Monday, August 30, 2010

The Inner Balcony

Most negotiators are familiar with the concept of “the balcony.” The idea is that during negotiation sessions someone on your team stays in observation mode, like an audience member in the balcony, watching the action on stage. That person in the balcony is supposed to listen for what the rest of the team misses, or note how the dynamics between the parties are working or not working. The balcony can call for breaks if the discussions go off-track.
But what do you do when you don’t have the luxury of an extra team member? As a Deal Whisperer, you have to learn to develop your “inner balcony.”

An inner balcony is the ability to be present in the discussion at the table and still mentally remove yourself to assess how the negotiation is proceeding. It’s almost like trying to have an out-of-body experience while you’re negotiating.

How do you develop an inner balcony? First, you have to sensitize yourself to your own emotions. Ever notice how your body starts to feel different when your emotions are triggered? Think about the last time someone cut you off on the highway and made a “friendly” gesture in the process. Recall how your heart started racing, your body tightened and you could feel the blood rushing into your head. That’s the sensation of your body gearing up for battle. Anything you do under those circumstances is likely to be based more on emotion than reason. In a negotiation, that’s a bad strategy.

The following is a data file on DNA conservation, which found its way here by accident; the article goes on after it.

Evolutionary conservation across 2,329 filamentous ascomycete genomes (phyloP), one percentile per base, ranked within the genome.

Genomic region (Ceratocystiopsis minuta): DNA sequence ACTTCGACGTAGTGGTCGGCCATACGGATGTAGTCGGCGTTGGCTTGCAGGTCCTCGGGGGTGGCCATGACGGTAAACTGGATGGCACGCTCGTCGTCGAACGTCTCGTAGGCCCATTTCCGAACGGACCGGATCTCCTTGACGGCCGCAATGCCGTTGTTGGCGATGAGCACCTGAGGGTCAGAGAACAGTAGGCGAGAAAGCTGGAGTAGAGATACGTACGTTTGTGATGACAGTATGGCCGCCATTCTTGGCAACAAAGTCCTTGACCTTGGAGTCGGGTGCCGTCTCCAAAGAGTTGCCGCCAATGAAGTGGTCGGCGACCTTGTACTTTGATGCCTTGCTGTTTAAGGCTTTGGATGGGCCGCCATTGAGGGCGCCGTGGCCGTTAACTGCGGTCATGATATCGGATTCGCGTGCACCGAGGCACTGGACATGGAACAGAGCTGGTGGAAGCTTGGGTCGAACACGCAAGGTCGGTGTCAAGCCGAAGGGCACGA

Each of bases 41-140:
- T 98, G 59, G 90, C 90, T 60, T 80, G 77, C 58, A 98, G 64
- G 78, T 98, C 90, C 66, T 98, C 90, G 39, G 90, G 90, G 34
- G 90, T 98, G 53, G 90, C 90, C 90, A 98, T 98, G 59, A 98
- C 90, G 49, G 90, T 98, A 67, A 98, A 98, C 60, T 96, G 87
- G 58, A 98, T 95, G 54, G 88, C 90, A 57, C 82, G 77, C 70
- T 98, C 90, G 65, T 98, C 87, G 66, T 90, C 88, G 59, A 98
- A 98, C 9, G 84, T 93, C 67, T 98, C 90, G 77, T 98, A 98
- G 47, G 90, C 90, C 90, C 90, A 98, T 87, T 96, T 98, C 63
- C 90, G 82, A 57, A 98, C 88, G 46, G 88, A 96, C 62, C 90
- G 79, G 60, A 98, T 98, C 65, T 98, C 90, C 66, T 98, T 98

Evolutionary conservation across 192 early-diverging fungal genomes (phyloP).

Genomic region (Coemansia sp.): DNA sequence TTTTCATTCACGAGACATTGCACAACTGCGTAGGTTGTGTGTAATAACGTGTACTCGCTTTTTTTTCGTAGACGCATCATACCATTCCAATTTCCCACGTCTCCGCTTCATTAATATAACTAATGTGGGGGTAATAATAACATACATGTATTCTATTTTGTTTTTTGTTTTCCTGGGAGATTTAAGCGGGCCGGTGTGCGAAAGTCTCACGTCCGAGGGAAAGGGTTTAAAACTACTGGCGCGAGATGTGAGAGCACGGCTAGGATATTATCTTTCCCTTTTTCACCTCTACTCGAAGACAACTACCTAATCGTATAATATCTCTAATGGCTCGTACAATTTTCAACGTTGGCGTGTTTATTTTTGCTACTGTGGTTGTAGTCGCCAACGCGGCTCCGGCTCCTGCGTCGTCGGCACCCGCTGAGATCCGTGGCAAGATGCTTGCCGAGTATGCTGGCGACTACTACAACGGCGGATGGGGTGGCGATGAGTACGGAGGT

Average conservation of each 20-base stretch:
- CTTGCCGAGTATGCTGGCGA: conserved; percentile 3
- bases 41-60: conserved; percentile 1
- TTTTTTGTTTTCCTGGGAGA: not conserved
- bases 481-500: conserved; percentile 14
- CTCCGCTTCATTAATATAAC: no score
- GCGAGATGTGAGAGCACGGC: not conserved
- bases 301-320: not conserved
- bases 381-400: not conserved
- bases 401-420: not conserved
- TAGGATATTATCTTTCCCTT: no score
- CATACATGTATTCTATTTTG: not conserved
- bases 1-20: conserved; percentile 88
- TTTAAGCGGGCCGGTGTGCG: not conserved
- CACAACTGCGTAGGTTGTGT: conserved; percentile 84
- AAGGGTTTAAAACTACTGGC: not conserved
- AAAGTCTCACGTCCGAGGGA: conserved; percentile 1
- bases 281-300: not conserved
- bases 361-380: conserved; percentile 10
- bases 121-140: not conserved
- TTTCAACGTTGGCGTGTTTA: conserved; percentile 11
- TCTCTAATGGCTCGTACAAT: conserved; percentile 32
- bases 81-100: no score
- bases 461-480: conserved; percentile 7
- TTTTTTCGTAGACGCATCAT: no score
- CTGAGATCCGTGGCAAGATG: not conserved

Having an inner balcony is important, especially with difficult negotiators, to monitor yourself for these moments. Difficult negotiators tend to generate a lot of emotion at the table, either on their own by yelling and making demands, or by being positional and unyielding. When the difficult negotiator says something like: “I made the last delivery on time. It’s not my fault your people are incompetent” you may start to feel that rushing sensation as your body coils up preparing to strike back. Stop. Take a deep breath. Ask a question. “So what should we do next?” “Where is that information coming from?” “Any suggestions on what we could do differently?” If you can’t think of a question, call for a break. “I’m not comfortable with the tone of our conversation. Can we take a break?”

What Deal Whisperers have that other negotiators lack is emotional maturity. As disciplined negotiators, Deal Whisperers remain focused on the goal and do not let emotion overtake reason. If you can train yourself to react to the other party’s aggressive behavior by asking a question or stopping the action, you will have made the first step toward developing your inner balcony, a powerful skill for a Deal Whisperer.

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